It’s something we’re taught in primary school - the earth is a globe that orbits the sun.
Ask a Flat Earther and you’ll get a completely different answer though, with a rise in the number of people – including NASA specialists and quantum physics students - believing the Earth is flat.
Arizona mum Cyndi Holland is an ex-NASA specialist who became interested in the Flat Earth movement after she saw a video on Youtube.
“I found that NASA has been giving us fake information as well as CGI images,” Cyndi told the Daily Mail.
“I believe the earth is a flattish disc with a dome (firmament). I do not believe in outer space any longer. I spend my time being a mum and researching this truth among many others.”
With the movement gathering steam on social media and Youtube, the Flat Earth Society website claims there’s evidence to support the idea.
“The horizon always rises to meet eye level - which is impossible on a ball earth,” the website reads.
“The surfaces of bodies of water has been shown to be level. If the Earth was a Globe, this would not be the case. There is no visible curvature to the horizon even from airplanes. We don't even have a full shot of the Earth rotating from space!”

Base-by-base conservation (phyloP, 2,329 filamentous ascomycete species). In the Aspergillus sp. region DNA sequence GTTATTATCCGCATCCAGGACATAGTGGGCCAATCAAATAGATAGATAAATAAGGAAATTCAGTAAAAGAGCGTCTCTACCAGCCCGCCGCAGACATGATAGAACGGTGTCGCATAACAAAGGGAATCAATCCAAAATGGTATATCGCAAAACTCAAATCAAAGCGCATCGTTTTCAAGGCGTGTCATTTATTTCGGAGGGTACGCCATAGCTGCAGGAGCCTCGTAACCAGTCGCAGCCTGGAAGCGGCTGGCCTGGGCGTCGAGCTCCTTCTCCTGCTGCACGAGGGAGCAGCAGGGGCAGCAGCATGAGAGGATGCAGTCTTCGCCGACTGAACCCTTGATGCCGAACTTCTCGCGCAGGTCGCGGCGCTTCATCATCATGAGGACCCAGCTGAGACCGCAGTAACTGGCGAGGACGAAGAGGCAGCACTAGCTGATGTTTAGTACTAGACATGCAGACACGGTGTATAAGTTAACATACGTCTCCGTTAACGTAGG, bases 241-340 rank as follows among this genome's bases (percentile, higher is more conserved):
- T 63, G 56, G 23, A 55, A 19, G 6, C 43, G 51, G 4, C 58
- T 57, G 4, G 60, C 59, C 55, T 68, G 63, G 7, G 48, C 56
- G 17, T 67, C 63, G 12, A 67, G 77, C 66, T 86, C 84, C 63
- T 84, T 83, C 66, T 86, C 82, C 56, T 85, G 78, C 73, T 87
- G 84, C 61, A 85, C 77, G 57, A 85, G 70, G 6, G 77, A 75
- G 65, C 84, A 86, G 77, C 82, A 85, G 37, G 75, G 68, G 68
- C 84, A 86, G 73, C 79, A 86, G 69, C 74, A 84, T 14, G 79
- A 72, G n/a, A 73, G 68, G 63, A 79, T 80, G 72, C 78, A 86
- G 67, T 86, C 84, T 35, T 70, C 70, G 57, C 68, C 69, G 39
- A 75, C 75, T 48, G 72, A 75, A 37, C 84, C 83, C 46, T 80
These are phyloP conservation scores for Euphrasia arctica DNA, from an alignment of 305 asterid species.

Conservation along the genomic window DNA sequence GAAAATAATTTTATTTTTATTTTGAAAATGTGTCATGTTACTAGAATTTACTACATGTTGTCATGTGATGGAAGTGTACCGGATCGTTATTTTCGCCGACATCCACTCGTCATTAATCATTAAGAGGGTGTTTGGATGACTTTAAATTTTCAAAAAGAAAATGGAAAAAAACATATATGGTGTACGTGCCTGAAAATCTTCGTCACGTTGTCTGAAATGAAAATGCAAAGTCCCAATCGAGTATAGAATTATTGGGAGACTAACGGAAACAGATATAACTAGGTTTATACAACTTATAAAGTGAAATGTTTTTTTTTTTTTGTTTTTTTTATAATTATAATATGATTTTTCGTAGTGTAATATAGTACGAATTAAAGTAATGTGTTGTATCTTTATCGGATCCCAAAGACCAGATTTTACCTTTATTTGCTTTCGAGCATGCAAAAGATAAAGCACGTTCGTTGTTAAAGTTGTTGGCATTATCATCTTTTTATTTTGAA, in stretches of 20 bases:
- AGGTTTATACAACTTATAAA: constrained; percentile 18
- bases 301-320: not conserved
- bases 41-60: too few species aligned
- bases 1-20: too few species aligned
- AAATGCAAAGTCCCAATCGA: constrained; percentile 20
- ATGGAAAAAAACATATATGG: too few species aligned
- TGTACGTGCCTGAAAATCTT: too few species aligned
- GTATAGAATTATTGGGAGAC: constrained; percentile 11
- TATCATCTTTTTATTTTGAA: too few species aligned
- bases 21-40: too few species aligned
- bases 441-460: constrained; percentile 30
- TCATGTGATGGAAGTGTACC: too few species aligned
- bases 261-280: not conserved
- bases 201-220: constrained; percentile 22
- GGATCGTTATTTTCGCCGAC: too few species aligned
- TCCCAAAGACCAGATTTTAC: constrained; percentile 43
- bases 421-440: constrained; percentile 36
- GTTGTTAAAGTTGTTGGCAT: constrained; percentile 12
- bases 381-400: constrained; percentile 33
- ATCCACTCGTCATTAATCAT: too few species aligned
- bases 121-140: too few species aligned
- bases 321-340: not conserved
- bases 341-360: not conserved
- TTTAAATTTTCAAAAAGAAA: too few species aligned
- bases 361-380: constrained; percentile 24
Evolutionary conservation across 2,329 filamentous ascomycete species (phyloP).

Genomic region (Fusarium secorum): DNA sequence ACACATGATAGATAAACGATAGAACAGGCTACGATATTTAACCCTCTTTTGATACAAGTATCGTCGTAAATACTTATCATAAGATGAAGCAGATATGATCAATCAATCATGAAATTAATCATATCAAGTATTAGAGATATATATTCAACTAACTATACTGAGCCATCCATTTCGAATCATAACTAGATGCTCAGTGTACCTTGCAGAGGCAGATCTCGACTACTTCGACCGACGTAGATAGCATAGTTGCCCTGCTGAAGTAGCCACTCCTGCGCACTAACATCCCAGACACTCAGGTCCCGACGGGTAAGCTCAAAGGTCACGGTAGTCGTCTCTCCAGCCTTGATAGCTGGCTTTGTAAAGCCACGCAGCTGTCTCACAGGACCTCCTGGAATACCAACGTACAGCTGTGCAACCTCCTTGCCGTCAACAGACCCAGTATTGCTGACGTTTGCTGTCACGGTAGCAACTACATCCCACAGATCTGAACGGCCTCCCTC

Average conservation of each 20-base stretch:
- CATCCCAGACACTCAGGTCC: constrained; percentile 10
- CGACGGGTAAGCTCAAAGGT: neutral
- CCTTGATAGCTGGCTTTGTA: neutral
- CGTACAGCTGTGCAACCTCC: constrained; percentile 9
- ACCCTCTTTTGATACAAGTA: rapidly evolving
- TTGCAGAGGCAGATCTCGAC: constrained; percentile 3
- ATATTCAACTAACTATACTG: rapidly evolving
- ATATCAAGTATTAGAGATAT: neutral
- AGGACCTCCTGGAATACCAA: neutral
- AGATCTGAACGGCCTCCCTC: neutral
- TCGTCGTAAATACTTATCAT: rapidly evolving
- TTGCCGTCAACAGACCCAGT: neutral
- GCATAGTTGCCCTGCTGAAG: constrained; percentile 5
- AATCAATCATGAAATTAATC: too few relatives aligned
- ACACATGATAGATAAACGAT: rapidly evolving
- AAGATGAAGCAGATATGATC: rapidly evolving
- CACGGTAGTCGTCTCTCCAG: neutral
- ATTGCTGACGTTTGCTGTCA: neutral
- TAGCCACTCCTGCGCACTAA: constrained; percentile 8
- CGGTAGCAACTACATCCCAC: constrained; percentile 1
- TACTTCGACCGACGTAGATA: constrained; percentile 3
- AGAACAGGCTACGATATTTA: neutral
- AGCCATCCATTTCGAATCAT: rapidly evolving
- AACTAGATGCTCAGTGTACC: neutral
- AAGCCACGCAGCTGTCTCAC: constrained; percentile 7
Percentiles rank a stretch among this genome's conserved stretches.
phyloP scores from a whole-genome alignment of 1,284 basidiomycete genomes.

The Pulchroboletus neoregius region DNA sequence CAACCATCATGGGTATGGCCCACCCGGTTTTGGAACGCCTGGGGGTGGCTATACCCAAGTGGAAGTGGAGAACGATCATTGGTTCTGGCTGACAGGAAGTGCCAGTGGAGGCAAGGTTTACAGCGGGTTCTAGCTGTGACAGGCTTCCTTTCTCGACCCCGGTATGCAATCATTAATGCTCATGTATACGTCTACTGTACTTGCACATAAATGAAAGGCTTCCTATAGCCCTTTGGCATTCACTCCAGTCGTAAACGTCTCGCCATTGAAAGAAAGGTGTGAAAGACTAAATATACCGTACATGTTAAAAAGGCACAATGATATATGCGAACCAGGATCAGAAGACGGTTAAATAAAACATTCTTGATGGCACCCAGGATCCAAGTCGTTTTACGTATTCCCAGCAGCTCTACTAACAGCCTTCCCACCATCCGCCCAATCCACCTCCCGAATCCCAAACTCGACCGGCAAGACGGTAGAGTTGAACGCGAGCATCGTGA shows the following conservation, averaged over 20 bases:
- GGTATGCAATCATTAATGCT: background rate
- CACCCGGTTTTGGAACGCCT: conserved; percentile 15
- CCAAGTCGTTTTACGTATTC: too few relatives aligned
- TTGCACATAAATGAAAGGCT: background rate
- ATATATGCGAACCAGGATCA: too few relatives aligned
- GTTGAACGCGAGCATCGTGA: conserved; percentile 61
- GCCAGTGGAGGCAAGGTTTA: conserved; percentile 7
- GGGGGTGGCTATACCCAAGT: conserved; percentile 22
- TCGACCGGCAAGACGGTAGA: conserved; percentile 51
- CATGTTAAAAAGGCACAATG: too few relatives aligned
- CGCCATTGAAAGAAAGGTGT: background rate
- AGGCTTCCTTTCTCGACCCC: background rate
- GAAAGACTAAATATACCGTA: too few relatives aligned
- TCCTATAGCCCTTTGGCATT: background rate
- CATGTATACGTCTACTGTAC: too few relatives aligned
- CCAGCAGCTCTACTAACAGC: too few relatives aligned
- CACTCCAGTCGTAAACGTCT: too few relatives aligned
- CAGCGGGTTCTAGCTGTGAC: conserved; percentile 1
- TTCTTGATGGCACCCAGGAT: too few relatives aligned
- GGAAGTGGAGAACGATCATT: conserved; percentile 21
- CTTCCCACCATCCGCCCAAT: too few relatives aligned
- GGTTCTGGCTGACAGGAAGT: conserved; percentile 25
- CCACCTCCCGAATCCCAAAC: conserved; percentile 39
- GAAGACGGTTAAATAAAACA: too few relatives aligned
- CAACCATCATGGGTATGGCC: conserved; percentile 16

Reports claim the Flat Earth movement has been popular with men, however Cyndi's just one of the increasing number of women who believe in the theory.
“I spent some time researching government agencies including NASA and discovered that almost everything they tell us is fabricated,” UK quantum physics student Sarah Capewell told the Daily Mail.
“All the images of earth from space are just CGI cartoons. It even says on the NASA website that all the 'photos' of earth are Photoshopped composites.”
However Flat Earthers have faced their fair share of sceptics on social media.
If the earth is flat, how could one country be in complete darkness while another is under bright sunlight at the same time? #flatearthers— Tek Chung (@tekstiles) August 4, 2017
So is there a flat earther explanation for eclipses or do they just stay away from those?#FlatEarth— Sam Lukitsch (@SamLukitsch) August 6, 2017
What do you think?